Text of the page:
Batik has been a big part of Indonesia’s culture for centuries. Kain batik, or batik fabric, is made in a special sophisticated way, resulting in intricate patterns of dots, lines, or other objects. Different cultures yield different batik, and luckily, Bali has one for you. Balinese songket, made from cotton and natural dyes, is often used as clothing and during religious rituals, making it more than just a pretty piece of quality fabric. Tourists can also buy batik fabric in the form of skirts, dresses, or shirts. Batik shops are just about everywhere on the island, but one of the most popular districts to shop for batik is Ubud.
Silver is as beautiful in Bali as it is anywhere else, maybe even prettier when combined with natural stones, other gemstones, or even corals. Balinese silver jewelry is made locally by experienced silversmiths who have been in the industry for generations. Celuk village, for example, is built upon a community of traditional silversmiths, and naturally, jewelry-hunting becomes much more cultural and educative there. But even if your schedule is already packed with other awesome things to do in Bali, shopping hubs like Kuta and Ubud sell Celuk’s silver jewelry.
Balinese royals and princesses have always looked naturally radiant, even before the invention of any modern beauty products or treatments. Using only organic and natural ingredients, a lot of local brands have been incorporating those beauty secrets and wrap it inside a package cute enough to be a souvenir in itself. Some of the common ingredients to use are lemongrass and traditional flowers. The beauty products come as scrubs, soaps, and oils; you can find them in local shops or even supermarkets.
Dupa is a stick that yields aromatic scents when lit on fire. For the Balinese, dupa is not a mere souvenir, but an important part of daily religious rituals, as sticks of dupa are often lit to accompany religious offerings. If that doesn’t entice you enough, what about this: they smell great. Traditional shops sell dupa that are specially made as souvenirs, with added scents to choose from, such as different kinds of flowers. Tourists can find dupa in most markets and shopping streets such as in Kuta or Seminyak. They are super affordable and easy to carry.
The land of Bali is blessed beyond stunning white sands. Its volcanic soil makes the island abundant with high-quality coffee beans with naturally strong caffeine. There are many kinds of coffee beans tourists can buy in Bali, but kopi luwak is arguably the most eccentric to try and bring home. Coffee beans become luwak coffee after a long process that involves them being eaten and dumped by a civet (luwak). That, of course, gives the coffee beans a special smooth and unique aftertaste that cannot be achieved in any other way. Be sure to let your friends know that story when giving them the souvenir. Tourists can try the coffee and buy some for home at Kopi Bali House in Ubud.
Kopi Bali House, Jalan Monkey Forest, Ubud, Gianyar, Bali, Indonesia, +62 361 8866868
Bali sarongs make a perfect purchase both for your days of fun on the island and as souvenirs for friends back home. Tourists can use Bali sarongs as a layer while sitting on Bali’s wonderful sandy beaches or cover their legs when visiting sacred temples, as required by custom. Bali sarongs are made from lightweight materials, making it easy to carry. The sarongs are decorated with various patterns from traditional designs to modern ones, making it a great personalized souvenir for everyone. You’ll also find them on the shopping streets of Kuta or Seminyak.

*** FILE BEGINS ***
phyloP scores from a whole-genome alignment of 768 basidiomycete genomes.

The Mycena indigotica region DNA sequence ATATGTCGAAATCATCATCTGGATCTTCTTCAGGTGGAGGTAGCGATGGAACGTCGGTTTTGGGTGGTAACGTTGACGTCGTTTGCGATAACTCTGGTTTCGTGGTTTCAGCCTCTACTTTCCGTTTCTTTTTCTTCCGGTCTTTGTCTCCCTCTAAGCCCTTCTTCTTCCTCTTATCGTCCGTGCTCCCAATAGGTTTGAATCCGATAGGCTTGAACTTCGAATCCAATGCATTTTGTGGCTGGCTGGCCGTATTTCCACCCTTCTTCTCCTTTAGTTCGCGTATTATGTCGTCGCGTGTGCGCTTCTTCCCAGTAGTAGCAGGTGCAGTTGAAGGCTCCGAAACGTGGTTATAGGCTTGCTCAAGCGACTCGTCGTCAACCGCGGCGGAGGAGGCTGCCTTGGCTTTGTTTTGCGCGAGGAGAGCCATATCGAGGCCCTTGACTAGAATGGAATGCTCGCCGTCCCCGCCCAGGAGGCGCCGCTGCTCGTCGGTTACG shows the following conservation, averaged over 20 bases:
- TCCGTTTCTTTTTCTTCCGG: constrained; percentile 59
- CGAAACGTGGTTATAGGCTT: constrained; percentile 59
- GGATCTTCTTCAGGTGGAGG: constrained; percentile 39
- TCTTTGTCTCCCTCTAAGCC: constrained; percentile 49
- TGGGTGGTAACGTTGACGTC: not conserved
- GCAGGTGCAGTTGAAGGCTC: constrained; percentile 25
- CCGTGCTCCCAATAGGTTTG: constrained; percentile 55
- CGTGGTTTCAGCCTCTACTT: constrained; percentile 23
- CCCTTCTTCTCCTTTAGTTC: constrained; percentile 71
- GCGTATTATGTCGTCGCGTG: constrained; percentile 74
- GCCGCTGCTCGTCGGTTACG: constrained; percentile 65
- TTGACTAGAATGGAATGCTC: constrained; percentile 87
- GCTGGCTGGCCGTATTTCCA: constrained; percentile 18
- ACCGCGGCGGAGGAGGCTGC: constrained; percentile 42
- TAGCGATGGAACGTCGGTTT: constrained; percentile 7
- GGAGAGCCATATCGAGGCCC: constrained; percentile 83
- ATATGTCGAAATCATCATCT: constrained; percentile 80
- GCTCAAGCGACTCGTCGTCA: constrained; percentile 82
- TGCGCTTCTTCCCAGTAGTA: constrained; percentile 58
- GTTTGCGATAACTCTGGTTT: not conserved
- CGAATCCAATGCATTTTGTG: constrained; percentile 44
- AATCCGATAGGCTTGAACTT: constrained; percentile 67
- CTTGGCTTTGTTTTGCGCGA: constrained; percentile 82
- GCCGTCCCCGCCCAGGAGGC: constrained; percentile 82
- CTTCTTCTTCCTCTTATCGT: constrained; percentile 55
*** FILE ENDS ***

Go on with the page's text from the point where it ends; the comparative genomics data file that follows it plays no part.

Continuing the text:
Living so close to nature, many Balinese embrace natural and artistic lifestyles, which, luckily for tourists, results in wonderful souvenirs from natural materials. Wood carvings are particularly popular in Bali, where the material is abundant, and the art cherished. Tourists can find wood carvings of any price and quality, from cheap generic souvenirs to high-end art pieces. If you want to be cultural, barong masks or Balinese bride matching wood figures are ones to consider, both available at Bali Parcel.
Located in the heart of the equator makes Bali a tropical paradise where every day is summer. Beachwear and summer attire are sold all year long, reflecting the island’s characteristic and vibe. Local designers produce excellent tropical clothing, and even the generic, mass-produced ones are iconic enough to be brought home as souvenirs, such as the simple sleeveless “Bintang” shirt, along with the “Bintang” shorts.
Most tourists who have visited Bali have encountered the traditional sounds of Gamelan at some point, as it has become not only an integral part of the local culture but also a big part of the tourism scene. Often incorporated into tourists’ dining, shopping, and cultural experiences, visitors can also bring a piece of the music home within the gamelan ball souvenir, which can produce gamelan-like sounds, plus it looks pretty too.
Decades of tourism has proved that Balinese make great ceramics, with traditional and modern characteristics combined to bring sophistication to any home. Many shops offer handmade ceramics, from tableware to flower vases to home decoration pieces. And for someone you really like, you can consider giving him or her your own handmade ceramic (or you can keep it for yourself – that’s fine too). Sari Api studio in Ubud offers both products and classes for tourists who are curious about the process of ceramic-making.
Sari Api Ceramics Studio, Jalan Suweta, Ubud, Gianyar, Bali, Indonesia, +62 81 338 814 973 (studio) or +62 81 238 315 697 (gallery)